Sometimes you simply have to drop everything and head for the wilderness – even if just for overnight. Nowadays the buzzword for it is ‘microadventure’; whatever you want to call it, it’s often just the escape needed to reinvigorate the soul and whet your appetite for the next big adventure.
It all started with an email to Paul in the middle of the work day on Thursday. The week had already been wonderfully abbreviated, thanks to a visit on Tuesday from our friends Caitlin and Tim from the USA (who reminded us that we should still be tourists in our own town while we can – and that there’s still so much to see and enjoy). Our tent has also recently been repaired after we killed it in Iceland, and so the one-liner email I sent Paul read: “How does whiskey and cards under the stars in Exmoor National Park sound this weekend?” I really didn’t have to twist his arm.
So, on Saturday morning we packed our bags and drove an hour to Lynton, where we forked out £15 for a good topographical map of the adjacent national park, then set off on foot out of the village of Malmsmead, loaded up with camping gear and food (and of course a deck of cards and a flask of whiskey), with a rough idea of where we wanted to explore and eventually sleep the night (Doone Country sounded pretty apt).
Unfortunately for Paul, I have an almost uncontrollable urge to make Game of Thrones references when exploring the moorlands and the English countryside. The surroundings are such that I keep waiting for Arya Stark and the Hound to round the next corner on horseback.
We made our way past ancient stone walls, gnarly old oak and ash trees, hopped over bubbling streams and climbed rolling green hills until we made it to the open expanse of moorland. Another inspiration for the trip had been Exmoor’s designation as a ‘Dark Sky Reserve’, with minimal light pollution and therefore offering excellent star-gazing potential. As we trudged across the endless heath and grasslands, it was easy to imagine how dark it would get come nightfall.
Eventually we made it to a back road that cuts through the national park, where we were surprised to find about a dozen four-wheel drives and horse trailers and distinctly dressed locals – all of which added up to suggest we’d stumbled across the makings of a fox hunt, as Paul pointed out. Indeed, as we found the next part of our hike back onto the moors, we did see one pretty agitated and flighty looking fox dart across the track and away, in between the disinterested cows chewing their cuds. (The look the cows gave us said, “We won’t tell them he went this way if you don’t.”)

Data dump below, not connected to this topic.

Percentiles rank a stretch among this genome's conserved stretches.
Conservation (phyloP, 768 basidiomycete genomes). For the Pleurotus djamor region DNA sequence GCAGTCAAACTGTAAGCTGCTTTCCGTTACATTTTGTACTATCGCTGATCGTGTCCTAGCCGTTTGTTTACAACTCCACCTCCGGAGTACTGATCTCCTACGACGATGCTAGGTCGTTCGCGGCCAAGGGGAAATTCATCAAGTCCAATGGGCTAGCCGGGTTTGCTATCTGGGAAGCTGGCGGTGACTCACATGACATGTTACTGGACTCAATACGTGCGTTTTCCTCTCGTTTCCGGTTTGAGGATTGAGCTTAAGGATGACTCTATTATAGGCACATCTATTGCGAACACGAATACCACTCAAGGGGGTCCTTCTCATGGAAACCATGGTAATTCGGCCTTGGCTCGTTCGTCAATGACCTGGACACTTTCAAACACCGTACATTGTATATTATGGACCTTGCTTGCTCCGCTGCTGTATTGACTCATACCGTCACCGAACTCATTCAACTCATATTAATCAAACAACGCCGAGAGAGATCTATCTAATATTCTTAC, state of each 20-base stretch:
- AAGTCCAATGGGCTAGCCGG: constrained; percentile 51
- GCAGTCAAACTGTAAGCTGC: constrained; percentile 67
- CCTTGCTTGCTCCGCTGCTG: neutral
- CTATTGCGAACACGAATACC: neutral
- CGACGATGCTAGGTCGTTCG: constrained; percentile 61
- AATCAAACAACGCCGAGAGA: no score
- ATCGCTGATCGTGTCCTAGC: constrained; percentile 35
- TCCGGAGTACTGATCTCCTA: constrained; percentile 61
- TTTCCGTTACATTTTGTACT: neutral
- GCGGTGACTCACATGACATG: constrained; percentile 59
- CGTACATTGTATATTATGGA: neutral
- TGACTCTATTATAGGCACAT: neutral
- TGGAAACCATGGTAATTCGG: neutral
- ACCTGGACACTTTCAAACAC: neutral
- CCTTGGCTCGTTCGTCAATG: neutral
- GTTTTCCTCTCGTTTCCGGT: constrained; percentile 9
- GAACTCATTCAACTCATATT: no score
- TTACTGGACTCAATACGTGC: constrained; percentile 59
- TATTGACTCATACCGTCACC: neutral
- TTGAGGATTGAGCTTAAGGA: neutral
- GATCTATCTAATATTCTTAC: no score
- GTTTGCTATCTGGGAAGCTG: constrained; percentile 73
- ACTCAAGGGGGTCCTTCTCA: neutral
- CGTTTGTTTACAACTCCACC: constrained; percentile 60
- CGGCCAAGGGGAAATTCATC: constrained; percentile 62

The aim of the game, of course, was finding the perfect campsite, and on this front I must say we did pretty well. We were heading towards a more protected valley, and as we crested yet another hill, paradise revealed itself below. A wide, clear freshwater stream, hillsides carpeted with purple heath and golden grasses that shimmered in the breeze, twisted, lichen-covered trees with short green grass around their base, perfect for pitching the tent.
The last time we camped was in the back yard of an old pub when we first arrived in England with nowhere else to stay. Before that, about a year ago now, we spent 35 nights straight in this tent, and so clipping the poles into place again felt a bit like a home-coming.
And then what we really came for…
Alas, as the sun set, Doone Country lived up to its name (sorry history buffs and Lorna Doone fans) and appeared to pull a big, soft looking doona of clouds across the sky above us, so star gazing would have to wait until next time. (I always like an excuse to return, anyway).
The cloud hung around the next morning for our hike back, and if anything it made the scenery even more otherworldly; the brilliant greens even richer. This landscape truly is the stuff of fantasy (or even video games, it occurred to me; if this isn’t Game of Thrones country, it could easily be Zelda, and I could almost hear the sound track change with the rising sun of a new day.)
After all that, we enjoyed a well-earned treat in Lynmouth, and we finally managed to get an action shot of our much-loved Land Rover. We were home in time to spend Sunday afternoon writing this up, now it’s back to work on Monday.
Long live the microadventure!
Brought it all back to us, thank you, except that we did not experience an overnight stay. Your effortless writing and superb pictures had us smiling in several places, especially the fantasy references & the treat at the end.